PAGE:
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Double standards continue to plague women leaders

They defied the odds. They became role models for future generations, the living proof that historical hard work paid off. However, women in positions of power must constantly prove their worth and character to extents that men do not have to. Even world leaders like Finnish Prime Minister Sanna Marin, British Prime Minister Liz Truss and Vice President Kamala Harris are no exceptions. 

Finnish Prime Minister Sanna Marin was the world’s youngest prime minister in 2019 at 34. Now 36, Marin has recently come under fire for leaked videos showing her partying with friends. Citizens and her political colleagues questioned Marin’s ability to govern. Prime Minister Marin promptly announced she had passed a drug test to quell the backlash. However, the calls for resignation were still highly favored. Her male political counterpart, Australian Prime Minister Anthony Albanese, received cheers for downing a beer at a concert in Sydney. The response towards PM Marin blatantly shows the toxic double standard placed on women.

Freshly appointed British Prime Minister Liz Truss, became the third woman prime minister of the UK on September 6.  In the short time her name has been at center stage, Truss has found herself often compared to her first woman predecessor, Margaret Thatcher. Meanwhile, numerous recent headlines boast about the similarities between Prime Minister Liz Truss and Margaret Thatcher. When Truss first began climbing her party’s ranks, accusations of staging photos that Thatcher had taken as a Prime Minister started to surface. Posing with a tank and wearing a similar outfit to Thatcher was enough to deem Truss a copycat seeking attention. Once Truss became the British PM, news stories changed to wondering if she would follow Thatcher’s leadership style and ideals.

In five years, the UK has had three prime ministers. However, the men remain unscathed by these unfair comparisons. 

Though some could argue that Marin’s and Truss’s cases are a matter of cultural difference, the glass ceiling clearly remains over Vice President Harris. As the first woman vice president of the United States, all eyes patrol Harris’s every move. Harris has been notorious for losing staff members on her team, and rumors have circulated about an unhealthy work environment. She was also notably absent from the public eye early during Biden’s presidency, causing some to call her an ‘absentee’ vice president.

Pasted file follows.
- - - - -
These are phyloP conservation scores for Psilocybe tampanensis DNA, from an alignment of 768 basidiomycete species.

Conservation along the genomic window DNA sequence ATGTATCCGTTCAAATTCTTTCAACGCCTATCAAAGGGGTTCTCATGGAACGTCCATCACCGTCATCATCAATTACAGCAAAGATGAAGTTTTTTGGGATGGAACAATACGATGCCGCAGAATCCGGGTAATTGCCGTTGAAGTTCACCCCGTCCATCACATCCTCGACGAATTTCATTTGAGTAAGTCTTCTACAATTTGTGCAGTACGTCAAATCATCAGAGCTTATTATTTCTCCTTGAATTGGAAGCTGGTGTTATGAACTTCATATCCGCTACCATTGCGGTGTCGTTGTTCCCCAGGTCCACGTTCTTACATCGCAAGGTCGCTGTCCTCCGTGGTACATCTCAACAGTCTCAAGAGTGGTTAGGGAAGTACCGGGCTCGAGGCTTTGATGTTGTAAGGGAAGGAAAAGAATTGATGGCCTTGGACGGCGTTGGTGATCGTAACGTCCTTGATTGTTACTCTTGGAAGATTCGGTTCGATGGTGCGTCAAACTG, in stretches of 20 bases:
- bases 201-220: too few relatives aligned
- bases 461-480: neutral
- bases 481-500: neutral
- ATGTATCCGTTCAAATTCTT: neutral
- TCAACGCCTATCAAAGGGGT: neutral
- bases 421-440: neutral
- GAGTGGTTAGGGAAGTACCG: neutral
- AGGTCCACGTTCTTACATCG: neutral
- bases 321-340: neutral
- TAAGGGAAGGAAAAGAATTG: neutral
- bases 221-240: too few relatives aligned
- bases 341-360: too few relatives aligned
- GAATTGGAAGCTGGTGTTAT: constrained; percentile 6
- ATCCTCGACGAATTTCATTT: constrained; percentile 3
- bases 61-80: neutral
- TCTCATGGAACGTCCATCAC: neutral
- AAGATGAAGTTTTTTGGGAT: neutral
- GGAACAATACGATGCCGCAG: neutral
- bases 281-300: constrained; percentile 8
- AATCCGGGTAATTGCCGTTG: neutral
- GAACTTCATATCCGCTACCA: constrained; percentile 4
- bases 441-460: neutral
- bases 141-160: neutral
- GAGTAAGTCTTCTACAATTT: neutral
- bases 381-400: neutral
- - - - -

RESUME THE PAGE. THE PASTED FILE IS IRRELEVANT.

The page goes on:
Joe Concha, a columnist for The Hill, hypothesized that Harris “checked off a few demographic boxes” and suggests her lack of experience and polarizing nature are reasons for her absence. He compares her media absence to former Vice President Mike Pence, who “held dozens of press conferences” for the COVID-19 task force and was “taking tough questions on an almost daily basis.”

Staffers have left their positions under Vice President Harris. However, the extent the media has analyzed each departure of her staff seems to have skyrocketed compared to when staffers left men in office.  It also seems highly unlikely that if Harris was a man, they would be labeled as ‘absent’ from work or accused of hiding. Instead, not much would likely be said.

One news outlet posted a photo of Harris with the caption, “Since Harris took office, she has yet to hold even one formal press conference. Not one,” before providing a link to The Hill’s article analyzing the vice president’s lack of publicity. However, presidents and their administrations avoiding the press is not an uncommon occurrence. President Reagan often kept the press at arm’s length and attempted to limit press conferences. Harris is not the first elected official to have had time away from the spotlight and will not be the last, but she seems to be taking the most heat for it.

The ultimate issue is that women in positions of power seemingly need to be held to a higher standard than their male counterparts to prove their worth. Prime Minister Marin must remain stoic and calm in order to be able to lead Finland properly. Prime Minister Truss must be able to match Margaret Thatcher in strength and legacy without appearing to plagiarize. Vice President Harris is the first woman in her position, so she must be President Biden’s puppet, waiting to be used. 

Criticism is essential for any leader to become better. Nonetheless, there comes the point when critiques are purely sexist and misplaced, causing the women to be rebuked more than men and having to be twice as careful not to break any eggshells.  

The time to stop hyper-focusing on women in power and everything unrelated to their leadership is now. We can start with UMBC’s own President, Valerie Sheares Ashby. Dr. Hrabowski led UMBC for over 30 years and was an example of leadership, respect, and discipline. Now that he has retired and looks to President Sheares Ashby, it is essential to remember that she represents a new era, the future for UMBC. Women leaders are the future and should not fall into the hands of vicious double standards.